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Archive for the ‘evolution’ category

Oct 31, 2019

In the long run, mutation is the key to evolution, but in the short run, it’s not exactly your health’s best friend

Posted by in categories: evolution, life extension

Here’s how genomic instability messes with your body and contributes to aging.

Oct 30, 2019

The Case Against Reality, a new book

Posted by in categories: evolution, neuroscience

After reading the new book “The Case Against Reality: Why evolution hid the truth from our eyes” by cognitive scientist Donald D. Hoffman, many academics and general readers alike may conclude that the Interface Theory of Perception well might be regarded as the most advanced theory of consciousness to date. If you dare to glance outside the paradigmatic square of neuroscience and neurophilosophy, then this book opens up a brand new perspective shedding light on the most probable future venue of scientific endeavor for the theory of everything with computational underpinnings and revolving around phenomenal consciousness.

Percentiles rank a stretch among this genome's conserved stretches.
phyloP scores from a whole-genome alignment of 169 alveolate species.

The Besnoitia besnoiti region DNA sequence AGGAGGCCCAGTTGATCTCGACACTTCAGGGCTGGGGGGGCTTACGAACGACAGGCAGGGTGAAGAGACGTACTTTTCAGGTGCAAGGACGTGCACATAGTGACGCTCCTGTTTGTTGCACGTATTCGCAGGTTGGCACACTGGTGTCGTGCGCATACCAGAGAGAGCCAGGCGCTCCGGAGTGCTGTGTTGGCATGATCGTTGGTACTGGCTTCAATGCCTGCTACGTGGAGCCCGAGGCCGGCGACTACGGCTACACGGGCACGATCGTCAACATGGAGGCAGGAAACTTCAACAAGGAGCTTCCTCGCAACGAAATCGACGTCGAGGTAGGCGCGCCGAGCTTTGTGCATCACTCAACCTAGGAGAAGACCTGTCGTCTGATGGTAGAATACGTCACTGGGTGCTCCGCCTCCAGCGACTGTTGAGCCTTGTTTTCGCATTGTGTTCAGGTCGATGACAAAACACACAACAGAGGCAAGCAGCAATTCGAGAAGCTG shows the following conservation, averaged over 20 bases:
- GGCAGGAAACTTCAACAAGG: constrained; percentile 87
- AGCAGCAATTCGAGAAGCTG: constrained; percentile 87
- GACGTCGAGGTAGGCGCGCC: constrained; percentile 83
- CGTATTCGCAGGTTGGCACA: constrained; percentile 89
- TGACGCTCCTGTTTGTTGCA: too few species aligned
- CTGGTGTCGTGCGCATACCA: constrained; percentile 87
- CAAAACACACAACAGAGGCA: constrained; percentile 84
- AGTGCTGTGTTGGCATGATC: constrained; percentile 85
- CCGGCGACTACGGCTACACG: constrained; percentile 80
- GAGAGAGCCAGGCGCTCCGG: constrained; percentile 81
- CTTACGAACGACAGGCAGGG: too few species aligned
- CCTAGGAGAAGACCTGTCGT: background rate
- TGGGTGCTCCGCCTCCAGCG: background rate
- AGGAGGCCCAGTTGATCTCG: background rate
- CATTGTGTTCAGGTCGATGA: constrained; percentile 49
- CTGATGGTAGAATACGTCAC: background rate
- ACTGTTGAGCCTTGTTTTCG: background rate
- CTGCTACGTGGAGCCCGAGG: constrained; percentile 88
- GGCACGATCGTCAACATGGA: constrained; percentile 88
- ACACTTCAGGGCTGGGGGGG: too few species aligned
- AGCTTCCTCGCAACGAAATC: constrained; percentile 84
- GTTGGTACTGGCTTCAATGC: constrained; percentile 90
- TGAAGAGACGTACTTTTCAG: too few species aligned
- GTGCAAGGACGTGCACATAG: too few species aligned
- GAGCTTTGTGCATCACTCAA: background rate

Challenging the orthodoxy of still-predominant physicalism with undeniable logic and recent epistemological discoveries, Donald Hoffman crafts out his new Interface Theory of Perception which, for some inexplicable reason has been overlooked for so long and is but self-evident: Each conscious agent inhabits their own virtual bubble-universe while using species-specific sensory-cognitive modality in interfacing with objective reality.